Stakeholders’ perspectives on the farm to fork strategy
Updated: May 5
The consultation on the Farm to Fork Strategy closed on 20 March 2020. Over 650 inputs were submitted to the portal, with the contribution of all the key stakeholders in the agri-food supply chain: farmers, food business operators, retailers, consumers, as well as representatives from health and environmental organisations. Also IMACE contributed to the consultation.
In this news item we provide you some insights on what various stakeholders are calling for in the Farm to Fork Strategy.
Almost all stakeholders stress the need to avoid legislative overlaps and burdens, therefore the measures presented in the Farm to Fork Strategy need to align with existing and upcoming initiatives, such as the Common Agricultural Policy, the Beating Cancer Plan, the Circular Economy Action Plan and the Biodiversity Strategy.
When it comes to sustainable production, stakeholders addressed the following topic of interest to IMACE:
Sustainable sourcing. Environmental organisations stress the need to put in place measures that promote deforestation-free supply chains. However, some food sectors point out that effective measures need an involvement ‘at source’, including producing countries and engaging both private and public stakeholders.
Sustainable farming. Organic farming is an important point from farmers, who believe that the Strategy should setup measures to (financially) support the uptake of organic farming practices. The same point is taken up by the industry (Primary Food Processors) which suggests considering achievable targets based on the market’s needs.
On the side of sustainable consumption, stakeholders positioned themselves on the following points:
Dietary shift. Consumers, health and environmental organisations believe that the Farm to Fork Strategy should promote a dietary shift towards eating less salt, sugar and fat-rich foods, but also towards less but better consumption of meat, dairy and eggs. As a consequence, consumption of plant-based products is explicitly mentioned as a way to achieve healthier and more sustainable diets.
Some advanced also a proposal for the setup of EU-wide sustainable dietary guidelines, along the line of those already published by WHO and FAO. The European Public Health Alliance (EPHA) went one step ahead proposing specific guidelines for vegetarian, vegan and pescatarian diets.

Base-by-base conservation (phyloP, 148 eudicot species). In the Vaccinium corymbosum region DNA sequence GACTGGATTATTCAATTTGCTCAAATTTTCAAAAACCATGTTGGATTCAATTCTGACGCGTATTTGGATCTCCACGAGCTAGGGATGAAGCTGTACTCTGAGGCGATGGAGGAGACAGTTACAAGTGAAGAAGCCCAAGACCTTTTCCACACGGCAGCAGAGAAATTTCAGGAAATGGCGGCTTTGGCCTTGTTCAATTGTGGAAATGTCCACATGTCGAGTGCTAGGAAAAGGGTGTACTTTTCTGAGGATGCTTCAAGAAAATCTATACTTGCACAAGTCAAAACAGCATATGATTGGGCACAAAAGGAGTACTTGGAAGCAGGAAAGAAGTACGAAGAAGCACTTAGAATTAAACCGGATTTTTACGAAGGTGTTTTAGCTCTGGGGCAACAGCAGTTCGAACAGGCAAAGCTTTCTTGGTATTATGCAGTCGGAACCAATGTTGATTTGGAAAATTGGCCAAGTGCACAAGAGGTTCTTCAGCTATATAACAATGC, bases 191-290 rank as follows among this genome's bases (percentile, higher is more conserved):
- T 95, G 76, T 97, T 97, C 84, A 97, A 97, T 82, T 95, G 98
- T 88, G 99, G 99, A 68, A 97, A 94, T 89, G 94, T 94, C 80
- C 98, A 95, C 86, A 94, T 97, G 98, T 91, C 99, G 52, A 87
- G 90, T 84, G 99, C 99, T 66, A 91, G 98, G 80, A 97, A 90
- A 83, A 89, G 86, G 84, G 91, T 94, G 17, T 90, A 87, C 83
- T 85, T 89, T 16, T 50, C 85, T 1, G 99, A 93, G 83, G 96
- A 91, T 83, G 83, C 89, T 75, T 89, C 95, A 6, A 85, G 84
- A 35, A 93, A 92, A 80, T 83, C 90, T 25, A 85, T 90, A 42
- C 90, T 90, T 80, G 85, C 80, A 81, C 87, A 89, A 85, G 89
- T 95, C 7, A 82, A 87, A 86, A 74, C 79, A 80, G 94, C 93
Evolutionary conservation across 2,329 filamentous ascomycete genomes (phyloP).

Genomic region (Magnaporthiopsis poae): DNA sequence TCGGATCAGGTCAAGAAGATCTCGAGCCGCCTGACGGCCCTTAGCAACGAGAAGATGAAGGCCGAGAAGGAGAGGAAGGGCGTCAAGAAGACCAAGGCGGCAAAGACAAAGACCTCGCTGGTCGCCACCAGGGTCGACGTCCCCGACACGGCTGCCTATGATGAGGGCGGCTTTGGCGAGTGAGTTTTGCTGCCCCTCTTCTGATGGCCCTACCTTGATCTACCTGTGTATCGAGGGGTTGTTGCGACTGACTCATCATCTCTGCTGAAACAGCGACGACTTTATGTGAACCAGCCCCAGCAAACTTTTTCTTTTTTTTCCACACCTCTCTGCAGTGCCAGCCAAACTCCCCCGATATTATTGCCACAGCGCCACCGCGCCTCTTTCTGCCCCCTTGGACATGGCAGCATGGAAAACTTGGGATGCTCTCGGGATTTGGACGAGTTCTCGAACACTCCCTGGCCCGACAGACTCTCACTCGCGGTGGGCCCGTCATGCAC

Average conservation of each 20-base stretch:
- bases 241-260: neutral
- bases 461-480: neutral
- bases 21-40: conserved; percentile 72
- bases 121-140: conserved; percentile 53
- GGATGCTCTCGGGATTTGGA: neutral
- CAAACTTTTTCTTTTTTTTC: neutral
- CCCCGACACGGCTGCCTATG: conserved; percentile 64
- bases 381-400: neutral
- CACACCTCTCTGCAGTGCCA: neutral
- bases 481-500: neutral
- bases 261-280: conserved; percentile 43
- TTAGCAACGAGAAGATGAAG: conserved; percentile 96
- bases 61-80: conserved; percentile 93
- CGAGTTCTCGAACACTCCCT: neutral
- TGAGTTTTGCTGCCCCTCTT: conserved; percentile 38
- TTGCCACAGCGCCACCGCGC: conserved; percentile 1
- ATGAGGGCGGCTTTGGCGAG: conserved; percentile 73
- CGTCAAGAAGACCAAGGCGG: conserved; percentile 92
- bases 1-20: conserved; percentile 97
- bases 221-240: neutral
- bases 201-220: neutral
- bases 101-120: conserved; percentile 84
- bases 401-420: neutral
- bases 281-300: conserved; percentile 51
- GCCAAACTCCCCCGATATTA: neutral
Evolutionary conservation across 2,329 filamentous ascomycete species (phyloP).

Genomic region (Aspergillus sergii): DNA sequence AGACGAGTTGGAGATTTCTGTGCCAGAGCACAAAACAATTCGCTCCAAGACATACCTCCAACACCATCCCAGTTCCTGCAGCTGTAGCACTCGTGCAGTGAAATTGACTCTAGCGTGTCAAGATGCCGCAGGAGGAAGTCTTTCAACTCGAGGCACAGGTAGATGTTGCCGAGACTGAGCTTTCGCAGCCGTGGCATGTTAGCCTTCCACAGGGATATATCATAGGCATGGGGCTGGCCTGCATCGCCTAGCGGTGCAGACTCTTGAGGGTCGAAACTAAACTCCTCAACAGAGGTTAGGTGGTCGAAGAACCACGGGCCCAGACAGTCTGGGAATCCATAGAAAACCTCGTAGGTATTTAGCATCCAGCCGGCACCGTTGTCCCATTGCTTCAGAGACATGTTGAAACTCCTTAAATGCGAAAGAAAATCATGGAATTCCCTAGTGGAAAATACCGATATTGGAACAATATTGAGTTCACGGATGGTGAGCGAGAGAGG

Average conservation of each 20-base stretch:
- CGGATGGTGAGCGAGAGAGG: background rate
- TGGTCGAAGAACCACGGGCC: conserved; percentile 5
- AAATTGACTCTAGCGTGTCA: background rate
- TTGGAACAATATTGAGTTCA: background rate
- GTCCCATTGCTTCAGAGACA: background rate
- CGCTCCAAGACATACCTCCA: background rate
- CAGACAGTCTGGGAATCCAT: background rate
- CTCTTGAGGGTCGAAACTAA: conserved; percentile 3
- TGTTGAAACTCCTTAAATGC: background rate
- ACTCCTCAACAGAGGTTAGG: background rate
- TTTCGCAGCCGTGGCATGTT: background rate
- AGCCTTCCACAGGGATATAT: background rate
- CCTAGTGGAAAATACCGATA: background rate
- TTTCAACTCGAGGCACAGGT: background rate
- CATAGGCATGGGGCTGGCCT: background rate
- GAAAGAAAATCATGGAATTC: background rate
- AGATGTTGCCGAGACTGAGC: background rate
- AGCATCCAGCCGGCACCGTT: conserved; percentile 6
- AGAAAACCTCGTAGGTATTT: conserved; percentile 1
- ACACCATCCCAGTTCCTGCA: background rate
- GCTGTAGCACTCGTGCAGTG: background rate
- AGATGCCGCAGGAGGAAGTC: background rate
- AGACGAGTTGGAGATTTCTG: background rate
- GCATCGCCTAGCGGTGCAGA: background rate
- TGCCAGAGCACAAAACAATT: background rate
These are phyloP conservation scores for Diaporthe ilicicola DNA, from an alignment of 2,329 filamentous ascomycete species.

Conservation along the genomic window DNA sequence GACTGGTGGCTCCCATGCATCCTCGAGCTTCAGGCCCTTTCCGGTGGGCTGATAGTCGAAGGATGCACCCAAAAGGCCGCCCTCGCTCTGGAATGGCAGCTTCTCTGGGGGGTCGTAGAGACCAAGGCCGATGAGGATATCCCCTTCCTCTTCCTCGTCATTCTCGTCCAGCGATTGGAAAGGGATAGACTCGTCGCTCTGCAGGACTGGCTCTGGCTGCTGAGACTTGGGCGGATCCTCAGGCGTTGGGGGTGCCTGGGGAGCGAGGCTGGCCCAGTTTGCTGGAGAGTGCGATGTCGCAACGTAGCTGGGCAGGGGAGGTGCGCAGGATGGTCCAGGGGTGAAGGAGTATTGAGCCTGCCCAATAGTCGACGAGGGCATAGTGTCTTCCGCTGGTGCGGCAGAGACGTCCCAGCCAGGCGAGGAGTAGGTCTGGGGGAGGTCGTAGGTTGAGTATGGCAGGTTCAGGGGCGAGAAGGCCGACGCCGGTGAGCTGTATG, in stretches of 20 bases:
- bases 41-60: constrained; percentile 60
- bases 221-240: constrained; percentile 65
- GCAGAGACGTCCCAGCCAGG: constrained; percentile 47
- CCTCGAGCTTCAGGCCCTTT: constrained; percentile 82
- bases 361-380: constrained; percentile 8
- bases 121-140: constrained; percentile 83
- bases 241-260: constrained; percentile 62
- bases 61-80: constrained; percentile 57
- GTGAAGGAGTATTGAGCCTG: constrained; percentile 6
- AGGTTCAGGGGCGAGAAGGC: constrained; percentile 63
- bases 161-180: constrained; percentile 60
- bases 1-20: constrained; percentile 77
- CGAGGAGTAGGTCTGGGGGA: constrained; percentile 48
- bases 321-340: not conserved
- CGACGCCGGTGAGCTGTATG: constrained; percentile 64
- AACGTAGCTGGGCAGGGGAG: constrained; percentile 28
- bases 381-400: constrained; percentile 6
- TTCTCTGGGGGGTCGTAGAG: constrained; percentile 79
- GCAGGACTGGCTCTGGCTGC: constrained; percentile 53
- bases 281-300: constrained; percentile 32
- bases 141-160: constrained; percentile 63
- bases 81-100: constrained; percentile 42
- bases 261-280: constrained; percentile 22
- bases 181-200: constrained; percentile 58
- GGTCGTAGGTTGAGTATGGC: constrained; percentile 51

Food labelling. Being one of the cornerstones of the Strategy, labelling is mentioned by all stakeholders, with diverse opinions.
Front-of-pack and nutrient profiles. There is wide agreement on the need to establish a mandatory FOP and an EU-wide nutrient profiling system, science-based and easy to understand by consumers.
However, while consumers and cooperatives consider a color-coded scheme as the most fit for purpose, farmers believe it limits the assessment of agricultural products to certain nutrients and does not take into account their overall nutritional contribution to the diet.
In line with IMACE’s position, health organisations, farmers and some food sectors remark the need to align nutrient profiles to both national dietary guidelines and to nutrition and health claims.
Origin labelling. Origin labelling is considered as a top concern by consumers, while retailers see the fragmentation of policies around country of origin as a threat to the European Single Market. Consumers and cooperatives demand the extension of mandatory labelling for specific categories of products, including milk used in dairy products, while farmers propose a mandatory ‘place of farming’ origin labelling at EU level for fresh and processed foods. No specific mention is made for plant-based fats by any stakeholder, and overall there is agreement on the fact that the current EU COOL voluntary measures suffice.
Environmental labelling. There is wide agreement on the fact that consumers need to be informed about the environmental footprint of food products. The food industry (Food Drink Europe) and retailers would be ready to apply the Product Environmental Footprint (PEF) methodology to assess the environmental impact of food products. The industry also supports the elaboration of a harmonised framework on standardised product environmental information.
Other labelling. FEDIOL proposes to reconsider whether existing labelling requirements are still fit for purpose, taking as an example the requirement for fully and partially hydrogenated labelling, which is redundant with the maximum levels of TFAs recently established. This point is obviously also shared by IMACE.
Stakeholders’ contributions will feed the Strategy, whose publication has been (tentatively) postponed to the end of April 2020. Due to the current pandemic crisis, other delays must not be excluded, as political groups, such as the EPP, are pressing to move the adoption of the Strategy to after the summer, to avoid putting additional burden on the agricultural sector.